Growing biofuel demand in Thailand and Malaysia: water use and impacts. Project report submitted to Food and Agriculture Organization (FAO) under the project, "Comparative assessment of water usage and impacts arising from biofuel projects in SOUTHEAST ASIAn Countries?
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Amarasinghe, Upali; Eriyagama, Nishadi; Soda, Wannipa. 2010. Growing biofuel demand in Thailand and Malaysia: water use and impacts. Project report submitted to Food and Agriculture Organization (FAO) under the project, ?Comparative assessment of water usage and impacts arising from biofuel projects in SOUTHEAST ASIAn Countries? Colombo, Sri Lanka: International Water Management Institute (IWMI). 36p.
Permanent link to this item: http://hdl.handle.net/10568/39990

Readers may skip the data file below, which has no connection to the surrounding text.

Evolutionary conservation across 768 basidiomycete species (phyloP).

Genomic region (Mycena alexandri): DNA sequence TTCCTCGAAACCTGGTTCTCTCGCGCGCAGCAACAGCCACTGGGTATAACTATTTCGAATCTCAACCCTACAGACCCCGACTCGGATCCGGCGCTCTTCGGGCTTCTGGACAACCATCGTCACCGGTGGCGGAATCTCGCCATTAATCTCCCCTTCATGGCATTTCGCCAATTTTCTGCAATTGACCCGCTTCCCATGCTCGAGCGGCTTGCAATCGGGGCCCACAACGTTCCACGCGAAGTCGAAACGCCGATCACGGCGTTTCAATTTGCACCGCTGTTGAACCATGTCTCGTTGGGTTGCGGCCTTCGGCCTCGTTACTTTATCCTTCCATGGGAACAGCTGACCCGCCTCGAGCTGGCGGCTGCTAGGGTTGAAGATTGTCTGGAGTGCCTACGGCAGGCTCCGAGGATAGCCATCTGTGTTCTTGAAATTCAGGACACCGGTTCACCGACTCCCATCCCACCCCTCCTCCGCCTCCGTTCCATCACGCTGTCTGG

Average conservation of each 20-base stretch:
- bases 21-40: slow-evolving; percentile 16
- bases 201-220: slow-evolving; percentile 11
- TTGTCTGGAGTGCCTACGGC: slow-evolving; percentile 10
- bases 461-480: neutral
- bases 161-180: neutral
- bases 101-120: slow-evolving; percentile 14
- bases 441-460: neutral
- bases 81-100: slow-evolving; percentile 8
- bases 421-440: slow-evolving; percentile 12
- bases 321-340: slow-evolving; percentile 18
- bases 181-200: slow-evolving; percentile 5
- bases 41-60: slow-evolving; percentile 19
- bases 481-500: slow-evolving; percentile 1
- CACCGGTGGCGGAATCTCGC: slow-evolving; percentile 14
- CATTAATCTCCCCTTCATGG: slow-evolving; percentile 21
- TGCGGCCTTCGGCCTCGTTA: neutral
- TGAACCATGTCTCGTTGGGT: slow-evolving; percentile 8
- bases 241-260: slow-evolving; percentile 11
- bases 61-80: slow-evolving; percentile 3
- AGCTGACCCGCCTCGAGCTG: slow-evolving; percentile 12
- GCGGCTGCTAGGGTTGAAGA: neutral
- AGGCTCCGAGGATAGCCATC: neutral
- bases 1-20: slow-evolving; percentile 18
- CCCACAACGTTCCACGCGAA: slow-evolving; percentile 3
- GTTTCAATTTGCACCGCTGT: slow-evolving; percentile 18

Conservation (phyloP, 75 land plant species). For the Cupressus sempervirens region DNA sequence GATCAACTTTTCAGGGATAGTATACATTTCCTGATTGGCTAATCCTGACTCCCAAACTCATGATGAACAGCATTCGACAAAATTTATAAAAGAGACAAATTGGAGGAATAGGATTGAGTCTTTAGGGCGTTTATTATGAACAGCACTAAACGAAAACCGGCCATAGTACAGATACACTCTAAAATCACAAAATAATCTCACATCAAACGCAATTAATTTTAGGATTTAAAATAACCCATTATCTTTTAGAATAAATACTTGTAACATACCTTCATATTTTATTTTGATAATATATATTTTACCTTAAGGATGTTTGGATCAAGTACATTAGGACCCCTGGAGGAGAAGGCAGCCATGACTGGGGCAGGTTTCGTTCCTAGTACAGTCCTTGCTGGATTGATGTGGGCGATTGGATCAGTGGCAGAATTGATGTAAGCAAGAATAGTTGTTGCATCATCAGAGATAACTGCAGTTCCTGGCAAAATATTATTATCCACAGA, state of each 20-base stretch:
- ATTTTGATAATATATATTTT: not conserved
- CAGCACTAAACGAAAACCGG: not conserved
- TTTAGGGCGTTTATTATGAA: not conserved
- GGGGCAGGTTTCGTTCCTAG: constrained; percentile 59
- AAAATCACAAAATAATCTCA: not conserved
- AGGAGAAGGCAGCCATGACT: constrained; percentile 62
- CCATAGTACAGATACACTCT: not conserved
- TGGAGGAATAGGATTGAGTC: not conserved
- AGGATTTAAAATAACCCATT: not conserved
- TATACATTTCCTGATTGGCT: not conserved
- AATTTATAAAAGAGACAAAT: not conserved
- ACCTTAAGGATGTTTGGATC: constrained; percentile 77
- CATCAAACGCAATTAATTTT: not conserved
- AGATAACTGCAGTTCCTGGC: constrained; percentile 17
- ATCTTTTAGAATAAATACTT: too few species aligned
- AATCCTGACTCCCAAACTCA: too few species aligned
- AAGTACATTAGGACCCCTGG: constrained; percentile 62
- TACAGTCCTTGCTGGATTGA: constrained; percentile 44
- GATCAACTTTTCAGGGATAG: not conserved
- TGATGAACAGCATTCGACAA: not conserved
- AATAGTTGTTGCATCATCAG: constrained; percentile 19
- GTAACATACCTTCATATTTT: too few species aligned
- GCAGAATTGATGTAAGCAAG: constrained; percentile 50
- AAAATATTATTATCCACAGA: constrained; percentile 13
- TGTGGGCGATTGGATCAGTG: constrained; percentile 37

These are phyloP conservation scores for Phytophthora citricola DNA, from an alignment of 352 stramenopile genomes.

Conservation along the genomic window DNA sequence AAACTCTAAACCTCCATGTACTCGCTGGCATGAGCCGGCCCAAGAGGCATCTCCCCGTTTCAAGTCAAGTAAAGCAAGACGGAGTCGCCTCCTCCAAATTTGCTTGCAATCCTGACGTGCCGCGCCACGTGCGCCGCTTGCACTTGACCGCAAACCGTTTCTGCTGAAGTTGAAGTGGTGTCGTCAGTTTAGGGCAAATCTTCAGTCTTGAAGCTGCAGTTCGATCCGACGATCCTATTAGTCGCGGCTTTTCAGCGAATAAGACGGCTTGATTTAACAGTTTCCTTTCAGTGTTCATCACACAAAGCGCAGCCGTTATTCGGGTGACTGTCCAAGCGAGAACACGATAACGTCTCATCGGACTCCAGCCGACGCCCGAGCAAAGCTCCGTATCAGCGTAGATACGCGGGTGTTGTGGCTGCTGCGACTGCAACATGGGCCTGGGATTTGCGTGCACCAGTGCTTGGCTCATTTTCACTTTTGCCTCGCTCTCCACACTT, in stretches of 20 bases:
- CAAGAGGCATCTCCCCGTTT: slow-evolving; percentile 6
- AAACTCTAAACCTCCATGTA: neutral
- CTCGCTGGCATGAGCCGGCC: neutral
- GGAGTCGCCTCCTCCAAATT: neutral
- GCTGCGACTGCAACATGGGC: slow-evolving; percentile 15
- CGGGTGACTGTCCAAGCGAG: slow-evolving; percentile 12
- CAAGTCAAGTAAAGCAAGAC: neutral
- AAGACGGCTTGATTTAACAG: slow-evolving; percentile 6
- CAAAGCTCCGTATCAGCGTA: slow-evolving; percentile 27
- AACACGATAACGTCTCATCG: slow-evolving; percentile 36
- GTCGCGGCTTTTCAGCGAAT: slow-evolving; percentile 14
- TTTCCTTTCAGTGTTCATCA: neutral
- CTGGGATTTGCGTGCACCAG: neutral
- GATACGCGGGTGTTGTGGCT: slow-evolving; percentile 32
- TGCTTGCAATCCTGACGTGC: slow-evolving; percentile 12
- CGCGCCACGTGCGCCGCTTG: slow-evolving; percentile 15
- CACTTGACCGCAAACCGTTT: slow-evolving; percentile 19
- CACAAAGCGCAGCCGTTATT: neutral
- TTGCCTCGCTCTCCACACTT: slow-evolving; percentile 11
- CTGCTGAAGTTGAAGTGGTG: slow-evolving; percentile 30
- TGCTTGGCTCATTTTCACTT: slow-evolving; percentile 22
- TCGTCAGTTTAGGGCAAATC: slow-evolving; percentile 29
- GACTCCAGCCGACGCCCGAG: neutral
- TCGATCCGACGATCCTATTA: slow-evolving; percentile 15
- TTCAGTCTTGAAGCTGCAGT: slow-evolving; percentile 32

Report submitted to Food and Agriculture Organization (FAO) under the project, "Comparative assessment of water usage and impacts arising from biofuel projects in SOUTHEAST ASIAn Countries?, commissioned by the Letter of Agreement No LOA/RAP/2009/38. Thailand and Malaysia are two SOUTHEAST ASIAn countries with rapidly growing biofuel demand. Increasing use of biofuel envisages reducing dependence of petroleum products for transport and mitigating environmental impacts by reducing carbon emissions. It also expects to contribute to rural development and poverty reduction. However, the impacts of expanding production of feedstock for biofuel on water supply are not well understood. This paper assesses the water footprints and impacts of sugarcane molasses and cassava based bioethanol in Thailand, and palm oil based biodiesel in Malaysia. The water footprint of a commodity or service is the water depleted in its life cycle of its production or consumption. The total water footprints of sugarcane molasses and cassava bioethanol production in Thailand are estimated to be 1,646 and 2,304 m3/tonne, respectively, and of palm oil biodiesel in Malaysia is 3,730 m3/tonne. However, the contributions from irrigation are only a small fraction --9.0, 0.7 and 0.3%-- of the total water footprints of molasses and cassava bioethanol, and palm oil biodiesel respectively. In terms of irrigation water use,cassava is a better feedstock for bioethanol production than sugarcane molasses. In Thailand, the total annual irrigation water footprints in bioethanol production --54 million m3 (mcm) for molasses and 15 mcm for cassava-- is only 0.02% of the total renewable water resources. In Malaysia, total annual irrigation water footprint of palm oil biodiesel production is only 0.001% of the total renewable water resources. A significant spatial variation of irrigation water footprints of molasses based ethanol exists across provinces in Thailand, indicating potential for reducing water footprints. The total irrigation water footprints in biofuel production in the future in both countries will also be negligible in comparison to total water availability. However, the impact of wastewater generated in the production processes can have significant impacts on quality of local water resources. A part of the waste water, called 'spent wash', is applied as fertilizer, and over use of it can affect soil and neighboring water resources. The proposed plans on biofuel production in the future can generate more 'spent wash' than that can be used in crop fields as fertilizer. Spent wash has found to have high PH value, temperature, biological and chemical oxygen contents etc. The usual practice of storing spent wash in a pond for a long period near a plant can have detrimental impact on soil, streams' and groundwater quality. In sum, this study concludes that from the perspective of quantity of irrigation water use, the increasing biofuel production does not pose a major problem in Thailand or in Malaysia, and cassava is a better feedstock than sugarcane molasses for bioethanol production. However, the quality of water resources with increasing effluents generated by the biofuel plants could be a major environmental bottleneck to guard against.